The onset of Neoglaciation 6000 years ago in western Mongolia revealed by an ice core from the Tsambagarav mountain range

Herren, Pierre-Alain; Eichler, Anja; Machguth, Horst; Papina, Tatyana; Tobler, Leonhard; Zapf, Alexander; Schwikowski, Margit (2013). The onset of Neoglaciation 6000 years ago in western Mongolia revealed by an ice core from the Tsambagarav mountain range. Quaternary Science Reviews, 69, pp. 59-68. Pergamon 10.1016/j.quascirev.2013.02.025

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Glacier highstands since the Last Glacial Maximum are well documented for many regions, but little is known about glacier fluctuations and lowstands during the Holocene. This is because the traces of minimum extents are difficult to identify and at many places are still ice covered, limiting the access to sample material. Here we report a new approach to assess minimal glacier extent, using a 72-m long surface-to-bedrock ice core drilled on Khukh Nuru Uul, a glacier in the Tsambagarav mountain range of the Mongolian Altai (4130 m asl, 48°39.338′N, 90°50.826′E). The small ice cap has low ice temperatures and flat bedrock topography at the drill site. This indicates minimal lateral glacier flow and thereby preserved climate signals. The upper two-thirds of the ice core contain 200 years of climate information with annual resolution, whereas the lower third is subject to strong thinning of the annual layers with a basal ice age of approximately 6000 years before present (BP). We interpret the basal ice age as indicative of ice-free conditions in the Tsambagarav mountain range at 4100 m asl prior to 6000 years BP. This age marks the onset of the Neoglaciation and the end of the Holocene Climate Optimum. The ice-free conditions allow for adjusting the Equilibrium Line Altitude (ELA) and derive the glacier extent in the Mongolian Altai during the Holocene Climate Optimum. Based on the ELA-shift, we conclude that most of the glaciers are not remnants of the Last Glacial Maximum but were formed during the second part of the Holocene. The ice core derived accumulation reconstruction suggests important changes in the precipitation pattern over the last 6000 years. During formation of the glacier, more humid conditions than presently prevailed followed by a long dry period from 5000 years BP until 250 years ago. Present conditions are more humid than during the past millennia. This is consistent with precipitation evolution derived from lake sediment studies in the Altai.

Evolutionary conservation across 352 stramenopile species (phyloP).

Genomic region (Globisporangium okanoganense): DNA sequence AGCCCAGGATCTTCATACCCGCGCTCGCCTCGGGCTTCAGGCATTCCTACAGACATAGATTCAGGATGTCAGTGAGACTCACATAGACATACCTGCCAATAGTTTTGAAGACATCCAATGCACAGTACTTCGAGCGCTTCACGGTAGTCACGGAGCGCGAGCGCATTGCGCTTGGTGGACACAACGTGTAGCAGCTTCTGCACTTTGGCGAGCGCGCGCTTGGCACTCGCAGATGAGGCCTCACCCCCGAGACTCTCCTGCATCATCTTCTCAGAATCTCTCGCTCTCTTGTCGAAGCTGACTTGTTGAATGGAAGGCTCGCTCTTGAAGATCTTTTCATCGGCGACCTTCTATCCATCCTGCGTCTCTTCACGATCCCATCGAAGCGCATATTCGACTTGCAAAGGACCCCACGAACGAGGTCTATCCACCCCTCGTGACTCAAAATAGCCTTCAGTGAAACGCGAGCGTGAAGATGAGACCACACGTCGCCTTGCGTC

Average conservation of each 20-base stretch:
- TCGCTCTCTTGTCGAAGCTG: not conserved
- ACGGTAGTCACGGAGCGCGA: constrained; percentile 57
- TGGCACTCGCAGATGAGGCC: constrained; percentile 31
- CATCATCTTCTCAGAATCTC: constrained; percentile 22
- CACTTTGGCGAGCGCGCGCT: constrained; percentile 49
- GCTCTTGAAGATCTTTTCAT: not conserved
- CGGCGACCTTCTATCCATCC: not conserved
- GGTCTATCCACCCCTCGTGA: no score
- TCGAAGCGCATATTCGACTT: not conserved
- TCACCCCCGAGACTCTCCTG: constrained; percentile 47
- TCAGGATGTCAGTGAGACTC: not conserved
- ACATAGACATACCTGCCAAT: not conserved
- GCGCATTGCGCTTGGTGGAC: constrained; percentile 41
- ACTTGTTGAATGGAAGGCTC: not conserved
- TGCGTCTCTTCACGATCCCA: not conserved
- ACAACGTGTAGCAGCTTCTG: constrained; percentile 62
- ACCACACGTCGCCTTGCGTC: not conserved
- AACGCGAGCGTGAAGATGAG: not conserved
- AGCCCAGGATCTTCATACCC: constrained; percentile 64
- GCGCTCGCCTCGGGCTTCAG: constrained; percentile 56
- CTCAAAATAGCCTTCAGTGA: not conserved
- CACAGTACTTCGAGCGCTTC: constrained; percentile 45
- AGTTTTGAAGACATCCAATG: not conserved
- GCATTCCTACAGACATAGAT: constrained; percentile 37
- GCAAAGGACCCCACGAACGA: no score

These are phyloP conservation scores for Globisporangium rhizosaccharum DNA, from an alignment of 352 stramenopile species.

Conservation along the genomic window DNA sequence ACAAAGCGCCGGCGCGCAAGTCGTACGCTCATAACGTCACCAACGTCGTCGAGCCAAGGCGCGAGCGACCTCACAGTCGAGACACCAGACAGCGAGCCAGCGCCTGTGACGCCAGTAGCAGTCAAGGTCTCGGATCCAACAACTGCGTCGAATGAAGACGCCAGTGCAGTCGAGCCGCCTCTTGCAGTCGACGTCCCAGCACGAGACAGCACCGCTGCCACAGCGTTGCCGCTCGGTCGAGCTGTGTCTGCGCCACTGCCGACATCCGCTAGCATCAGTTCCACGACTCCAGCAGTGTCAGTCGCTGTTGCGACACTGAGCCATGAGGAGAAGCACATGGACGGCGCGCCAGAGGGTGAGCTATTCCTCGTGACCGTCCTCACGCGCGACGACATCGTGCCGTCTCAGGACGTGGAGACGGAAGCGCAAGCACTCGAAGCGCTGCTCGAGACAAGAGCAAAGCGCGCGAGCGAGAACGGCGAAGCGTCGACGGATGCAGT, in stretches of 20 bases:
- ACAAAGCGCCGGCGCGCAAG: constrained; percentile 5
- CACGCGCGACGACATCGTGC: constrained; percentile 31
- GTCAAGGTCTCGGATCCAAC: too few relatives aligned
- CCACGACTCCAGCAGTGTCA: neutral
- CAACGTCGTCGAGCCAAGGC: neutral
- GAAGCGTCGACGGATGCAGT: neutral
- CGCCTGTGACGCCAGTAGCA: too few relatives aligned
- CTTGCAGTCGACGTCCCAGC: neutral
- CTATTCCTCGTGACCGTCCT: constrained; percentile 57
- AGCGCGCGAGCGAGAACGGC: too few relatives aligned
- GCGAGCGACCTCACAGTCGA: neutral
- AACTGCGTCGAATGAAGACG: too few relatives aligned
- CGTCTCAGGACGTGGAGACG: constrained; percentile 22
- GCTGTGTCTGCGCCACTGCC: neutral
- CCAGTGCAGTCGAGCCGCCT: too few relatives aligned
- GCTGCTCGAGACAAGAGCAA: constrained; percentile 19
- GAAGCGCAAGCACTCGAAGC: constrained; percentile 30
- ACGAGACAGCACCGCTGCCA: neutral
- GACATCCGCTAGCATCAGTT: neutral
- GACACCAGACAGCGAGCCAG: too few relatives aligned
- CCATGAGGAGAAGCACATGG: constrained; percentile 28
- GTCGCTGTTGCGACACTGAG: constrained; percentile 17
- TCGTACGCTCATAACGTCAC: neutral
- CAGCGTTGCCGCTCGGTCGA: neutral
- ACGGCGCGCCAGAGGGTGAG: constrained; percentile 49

Item Type:

Journal Article (Original Article)


10 Strategic Research Centers > Oeschger Centre for Climate Change Research (OCCR)
08 Faculty of Science > Department of Chemistry, Biochemistry and Pharmaceutical Sciences (DCBP)

Graduate School:

Graduate School of Climate Sciences

UniBE Contributor:

Schwikowski, Margit


500 Science > 570 Life sciences; biology
500 Science > 540 Chemistry








Franziska Bornhauser-Rufer

Date Deposited:

04 Apr 2014 21:20

Last Modified:

05 Dec 2022 14:31

Publisher DOI:





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